Neil Ferguson, the Imperial College London scientist who led research that is reported to have influenced changes to the UK’s coronavirus policy, has developed covid-19 symptoms and is self isolating.

Coronavirus cases

The worldwide death toll has passed 8000. The number of confirmed cases is now over 200,000, according to the map and dashboard from Johns Hopkins University, though the true number of cases will be much higher.

Latest on coronavirus from New Scientist

Coronavirus vaccine: Researchers are racing to develop a vaccine against covid-19 within 12 to 18 months. This will mean relying on untested techniques – and that comes with its own risks.

Travel restrictions: Australia has announced major restrictions on overseas travel, large gatherings, and visits to aged care homes in an effort to limit the spread of covid-19. The country is still in the early stages of the coronavirus pandemic. 

Regent Street in London without people

A quiet Regent Street in London.

Rick Findler/PA Wire/PA Images

17 March

WHO on how countries can beat coronavirus

The World Health Organization (WHO) said today a combination of actions by governments including more testing and contact tracing could save lives. “The experience of China and others shows testing and contact tracing, combined with social distancing measures and community mobilisation, when put in place quickly and effectively, can prevent infections and can save lives,” said Hans Kluge at the WHO, during an update on the situation in Europe.

He said the virus could be beaten back by solidarity within communities and between countries. “These are unprecedented times. It is important that countries work together, learn from each other and harmonise the efforts.” Asked by New Scientist about the new measures announced by the UK yesterday, he said he applauded them. “We are pleased to see the UK is getting into the mainstream and stepping up its efforts.”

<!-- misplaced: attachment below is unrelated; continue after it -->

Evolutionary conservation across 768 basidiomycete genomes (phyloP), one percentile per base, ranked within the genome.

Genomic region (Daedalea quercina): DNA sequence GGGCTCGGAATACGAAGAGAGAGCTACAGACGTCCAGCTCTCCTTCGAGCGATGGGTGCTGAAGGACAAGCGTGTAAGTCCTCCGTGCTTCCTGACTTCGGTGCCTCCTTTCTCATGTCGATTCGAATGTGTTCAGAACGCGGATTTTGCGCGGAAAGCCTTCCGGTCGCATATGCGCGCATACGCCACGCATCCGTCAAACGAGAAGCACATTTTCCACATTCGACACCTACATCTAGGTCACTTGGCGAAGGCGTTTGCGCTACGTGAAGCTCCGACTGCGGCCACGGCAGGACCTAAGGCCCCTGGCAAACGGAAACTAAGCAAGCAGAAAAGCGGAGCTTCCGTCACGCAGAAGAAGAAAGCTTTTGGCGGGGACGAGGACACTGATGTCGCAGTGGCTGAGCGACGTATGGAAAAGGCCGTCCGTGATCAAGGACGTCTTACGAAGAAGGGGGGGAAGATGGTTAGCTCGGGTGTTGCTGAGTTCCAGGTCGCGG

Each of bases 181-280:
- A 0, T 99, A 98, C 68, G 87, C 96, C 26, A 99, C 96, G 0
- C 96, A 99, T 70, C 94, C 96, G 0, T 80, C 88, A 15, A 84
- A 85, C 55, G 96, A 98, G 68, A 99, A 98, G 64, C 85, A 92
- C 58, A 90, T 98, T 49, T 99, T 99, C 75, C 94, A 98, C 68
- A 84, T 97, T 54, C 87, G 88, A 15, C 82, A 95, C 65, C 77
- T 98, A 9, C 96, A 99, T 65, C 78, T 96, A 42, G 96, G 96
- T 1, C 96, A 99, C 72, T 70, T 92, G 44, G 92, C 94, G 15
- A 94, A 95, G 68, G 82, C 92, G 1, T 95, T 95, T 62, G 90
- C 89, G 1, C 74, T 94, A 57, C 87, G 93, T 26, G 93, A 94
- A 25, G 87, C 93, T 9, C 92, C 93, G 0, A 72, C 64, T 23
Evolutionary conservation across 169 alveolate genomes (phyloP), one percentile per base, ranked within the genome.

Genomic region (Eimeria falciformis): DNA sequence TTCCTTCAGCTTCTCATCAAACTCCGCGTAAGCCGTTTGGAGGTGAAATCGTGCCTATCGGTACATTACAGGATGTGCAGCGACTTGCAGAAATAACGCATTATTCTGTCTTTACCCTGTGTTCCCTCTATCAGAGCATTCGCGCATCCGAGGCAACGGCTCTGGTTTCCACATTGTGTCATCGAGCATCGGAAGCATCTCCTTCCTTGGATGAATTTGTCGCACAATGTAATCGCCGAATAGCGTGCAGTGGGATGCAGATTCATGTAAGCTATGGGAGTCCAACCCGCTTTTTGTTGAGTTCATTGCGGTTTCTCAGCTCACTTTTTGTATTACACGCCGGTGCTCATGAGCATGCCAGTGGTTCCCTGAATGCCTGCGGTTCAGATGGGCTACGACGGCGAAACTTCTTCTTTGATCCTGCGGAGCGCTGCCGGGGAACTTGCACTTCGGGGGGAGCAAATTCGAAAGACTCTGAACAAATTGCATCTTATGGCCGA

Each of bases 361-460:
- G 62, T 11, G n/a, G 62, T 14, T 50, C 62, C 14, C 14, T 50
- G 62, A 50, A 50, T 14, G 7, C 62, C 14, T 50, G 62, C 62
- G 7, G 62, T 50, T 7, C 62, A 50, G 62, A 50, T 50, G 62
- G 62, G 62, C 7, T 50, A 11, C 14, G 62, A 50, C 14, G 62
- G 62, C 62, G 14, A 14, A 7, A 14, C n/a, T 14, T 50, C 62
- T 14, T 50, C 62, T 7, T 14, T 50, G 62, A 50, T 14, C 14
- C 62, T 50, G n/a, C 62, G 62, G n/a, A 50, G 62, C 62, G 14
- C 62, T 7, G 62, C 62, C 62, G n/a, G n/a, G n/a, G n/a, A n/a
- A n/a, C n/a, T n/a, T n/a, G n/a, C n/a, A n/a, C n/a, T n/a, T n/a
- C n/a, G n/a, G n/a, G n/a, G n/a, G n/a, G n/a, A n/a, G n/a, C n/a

UK health service under pressure

The UK’s chief scientific advisor Patrick Vallance said today there were probably around 55,000 cases in the country, as official cases jumped to 1950, up 407 on yesterday. By comparison to the roughly 8000 annual deaths from the flu he said it would be a “good outcome” if the UK’s new measures kept coronavirus deaths to below 20,000.

“But I mean it is still horrible; that’s still an enormous number of deaths and an enormous pressure on the health service,” Vallance told MPs on the health and social care committee. Asked why schools had not closed yet as they have in other countries, he said it did not have as much impact as other measures at slowing the virus’s spread, and it had “complicating effects”, including children mixing with grandparents, and the impact on the National Health Service workforce. But he said: “It’s absolutely still on the table.”